Willow Moss and the Vanished Kingdom begins when Willow has left for college. Specifically, a school that welcomes pupils with magical abilities. Normally, I’d think this was a very welcoming environment.
However, Willow Moss is wary. The Brothers of Wol, who run the schools, have traditionally disdained magical people. They have gone to great lengths to eradicate magic from the realm. But the wizard Silas has used his magical powers to elevate himself to the leadership of the fraternity.
Even worse, he has convinced the Enchancil (the magic council) members to send their children to public school. Willow Moss finds it hard to believe this is ever possible. The atrocity that Silas and the Brotherhood committed appears to have been forgotten by her parents and the council.
Willow Moss decides to visit her alma mater to learn more. The students and teacher alike immediately perceive her as dangerous. When the instructor finally gets used to having a witch for a student, the elf kid named Twist Howling shows up.
As the classroom is flipped upside down, Twist, master of the frigid Northwind, arrives and wreaks even more damage. The new assignments supplied by the Brothers of Wol are opened once the class has settled down. He seems quite confident all of a sudden.
He writes an ‘X’ in chalk on the door of the classroom and tells the students to start reading their brand new textbooks. This exposes the Brother’s agenda, which is to convince both magical and non-magical children that magic is bad.
The ‘X’ on the door is magical, and it will make all the kids happy and pleased when they go home, which will hopefully discourage them from ever using magic again. In essence, it amounts to indoctrination. But that’s not all; Willow Moss and her companions also learn that Silas is devising a plan to drain the magic from every magical being in Starfell.
The children are only the beginning of a horrific scheme to make Silas a god. At least in his mind, and who could possibly resist him if everyone else is silenced? The ‘elf staff’ is a strong magical staff that formerly belonged to the queen of the lost elf country of Llandunia, and Silas just needs it to finish his scheme.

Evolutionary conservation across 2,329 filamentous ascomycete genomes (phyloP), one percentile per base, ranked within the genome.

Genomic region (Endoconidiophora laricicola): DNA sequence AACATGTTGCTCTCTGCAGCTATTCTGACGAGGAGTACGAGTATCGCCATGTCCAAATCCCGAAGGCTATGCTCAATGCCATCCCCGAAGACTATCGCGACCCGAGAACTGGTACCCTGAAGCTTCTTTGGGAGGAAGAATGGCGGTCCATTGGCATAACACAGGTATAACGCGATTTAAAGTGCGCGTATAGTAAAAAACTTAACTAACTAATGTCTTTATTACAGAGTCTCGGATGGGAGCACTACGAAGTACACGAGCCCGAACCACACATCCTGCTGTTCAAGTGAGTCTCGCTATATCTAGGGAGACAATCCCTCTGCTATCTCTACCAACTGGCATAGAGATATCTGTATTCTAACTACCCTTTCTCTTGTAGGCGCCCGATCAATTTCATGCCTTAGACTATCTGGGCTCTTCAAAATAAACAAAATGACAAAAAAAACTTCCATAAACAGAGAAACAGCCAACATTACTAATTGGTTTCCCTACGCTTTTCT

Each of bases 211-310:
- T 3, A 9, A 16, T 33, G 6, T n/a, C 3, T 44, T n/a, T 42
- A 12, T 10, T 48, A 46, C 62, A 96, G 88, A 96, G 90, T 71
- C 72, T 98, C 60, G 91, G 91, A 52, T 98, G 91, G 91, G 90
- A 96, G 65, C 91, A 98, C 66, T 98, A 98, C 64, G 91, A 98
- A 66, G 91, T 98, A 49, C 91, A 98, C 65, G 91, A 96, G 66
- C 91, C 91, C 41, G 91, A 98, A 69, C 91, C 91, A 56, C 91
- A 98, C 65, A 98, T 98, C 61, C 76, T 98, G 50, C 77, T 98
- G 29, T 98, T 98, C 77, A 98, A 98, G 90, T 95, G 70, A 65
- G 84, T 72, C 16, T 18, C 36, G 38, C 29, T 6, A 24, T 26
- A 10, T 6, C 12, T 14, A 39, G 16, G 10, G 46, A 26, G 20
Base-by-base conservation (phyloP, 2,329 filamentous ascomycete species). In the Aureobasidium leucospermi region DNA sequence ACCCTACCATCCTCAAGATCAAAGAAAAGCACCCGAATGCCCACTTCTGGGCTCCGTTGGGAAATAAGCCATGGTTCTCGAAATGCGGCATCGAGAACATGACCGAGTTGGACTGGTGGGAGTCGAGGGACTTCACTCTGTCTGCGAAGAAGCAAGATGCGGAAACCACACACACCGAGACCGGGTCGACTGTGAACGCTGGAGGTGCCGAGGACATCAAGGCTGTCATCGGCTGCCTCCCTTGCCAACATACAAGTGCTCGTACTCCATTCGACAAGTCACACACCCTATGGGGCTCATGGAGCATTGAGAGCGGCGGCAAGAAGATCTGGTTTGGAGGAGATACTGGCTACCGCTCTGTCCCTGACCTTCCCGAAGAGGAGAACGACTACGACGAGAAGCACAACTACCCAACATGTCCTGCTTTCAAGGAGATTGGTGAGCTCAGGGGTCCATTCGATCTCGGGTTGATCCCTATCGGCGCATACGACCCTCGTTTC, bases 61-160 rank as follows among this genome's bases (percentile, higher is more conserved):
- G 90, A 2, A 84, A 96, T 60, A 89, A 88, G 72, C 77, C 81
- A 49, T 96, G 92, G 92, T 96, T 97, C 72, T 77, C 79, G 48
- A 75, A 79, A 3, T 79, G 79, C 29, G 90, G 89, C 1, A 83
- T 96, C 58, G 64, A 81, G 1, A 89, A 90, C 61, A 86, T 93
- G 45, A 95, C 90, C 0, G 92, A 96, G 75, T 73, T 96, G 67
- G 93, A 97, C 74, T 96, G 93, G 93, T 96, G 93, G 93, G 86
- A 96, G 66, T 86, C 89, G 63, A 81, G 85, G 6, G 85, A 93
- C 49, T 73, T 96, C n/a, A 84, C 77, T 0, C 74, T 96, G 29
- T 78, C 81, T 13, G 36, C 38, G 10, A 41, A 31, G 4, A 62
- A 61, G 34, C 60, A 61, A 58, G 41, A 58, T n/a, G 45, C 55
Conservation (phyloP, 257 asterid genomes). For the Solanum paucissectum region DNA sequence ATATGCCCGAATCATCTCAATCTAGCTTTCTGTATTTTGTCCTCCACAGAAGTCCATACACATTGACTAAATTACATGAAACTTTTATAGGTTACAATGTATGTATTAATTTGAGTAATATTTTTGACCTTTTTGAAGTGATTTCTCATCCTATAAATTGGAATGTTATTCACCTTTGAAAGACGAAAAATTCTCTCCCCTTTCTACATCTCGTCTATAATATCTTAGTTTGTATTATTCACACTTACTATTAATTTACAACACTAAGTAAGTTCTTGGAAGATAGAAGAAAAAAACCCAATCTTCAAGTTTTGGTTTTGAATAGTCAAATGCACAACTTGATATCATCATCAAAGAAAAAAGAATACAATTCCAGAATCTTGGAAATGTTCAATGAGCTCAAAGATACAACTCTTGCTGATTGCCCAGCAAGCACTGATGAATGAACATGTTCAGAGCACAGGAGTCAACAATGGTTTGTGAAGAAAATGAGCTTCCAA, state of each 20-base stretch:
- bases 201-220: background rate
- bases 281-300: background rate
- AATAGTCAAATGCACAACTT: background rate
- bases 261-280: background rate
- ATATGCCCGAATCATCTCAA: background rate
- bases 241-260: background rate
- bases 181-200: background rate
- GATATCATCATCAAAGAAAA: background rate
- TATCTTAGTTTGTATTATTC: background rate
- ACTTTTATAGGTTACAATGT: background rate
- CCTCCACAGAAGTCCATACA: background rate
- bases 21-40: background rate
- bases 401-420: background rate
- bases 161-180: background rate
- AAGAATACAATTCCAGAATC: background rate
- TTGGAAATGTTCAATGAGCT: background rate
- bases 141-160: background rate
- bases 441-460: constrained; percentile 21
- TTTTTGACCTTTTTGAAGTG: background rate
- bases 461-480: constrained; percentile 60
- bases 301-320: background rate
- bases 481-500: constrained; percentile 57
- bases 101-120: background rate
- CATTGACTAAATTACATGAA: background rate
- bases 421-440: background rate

The staff has the power to bestow or remove magic from anything or anybody. After the final magic battle to protect Starfell, the kingdom and the staff vanished. Nobody alive today has any idea where they might be. That certainly isn’t a real elf or human.
To find the location of the elf kingdom, Silas stole an ancient elf text. In light of this information, Willow Moss, Twist, Oswin, and Peg — the only non-magical kid in the class who isn’t terrified of the magic — must embark on a quest to recover what is missing and doesn’t want to be recovered.
But can they get out of the classroom without breaking the teacher’s charmed handcuffs?
Okay, I could easily spoil a lot by saying that the adventure takes off like a rocket and turns into a traditional battle of good and evil. Now, my readers, it is up to you to find out what becomes of our heroine and her friends. What did we conclude?
The stories of Willow Moss’s travels only improve with time. I’m sure you remember me mentioning that the first two stories were fantastic, but this one tops them both.
It’s awesome for more reasons than one. Oswin, the sweet Kobold who looks a lot like a cat but isn’t one at all, has a fantastic journey of his own, complete with an unwelcome but hilarious reunion.
You will agree after reading that the story’s lessons are skillfully weaved into the narrative, a hallmark of the best literature. It’s easy for us older folks to lose sight of the fact that we still have much to learn about what’s good and wrong.
Learn to appreciate your friends and the significance of your own abilities, no matter how minor they may appear in comparison to those of others. When you factor in Sarah Warburton’s amazing interior and cover artwork, you have a whole picture of why this series is so great.
If you like reading Dominique Valente, discover her more books in the series here.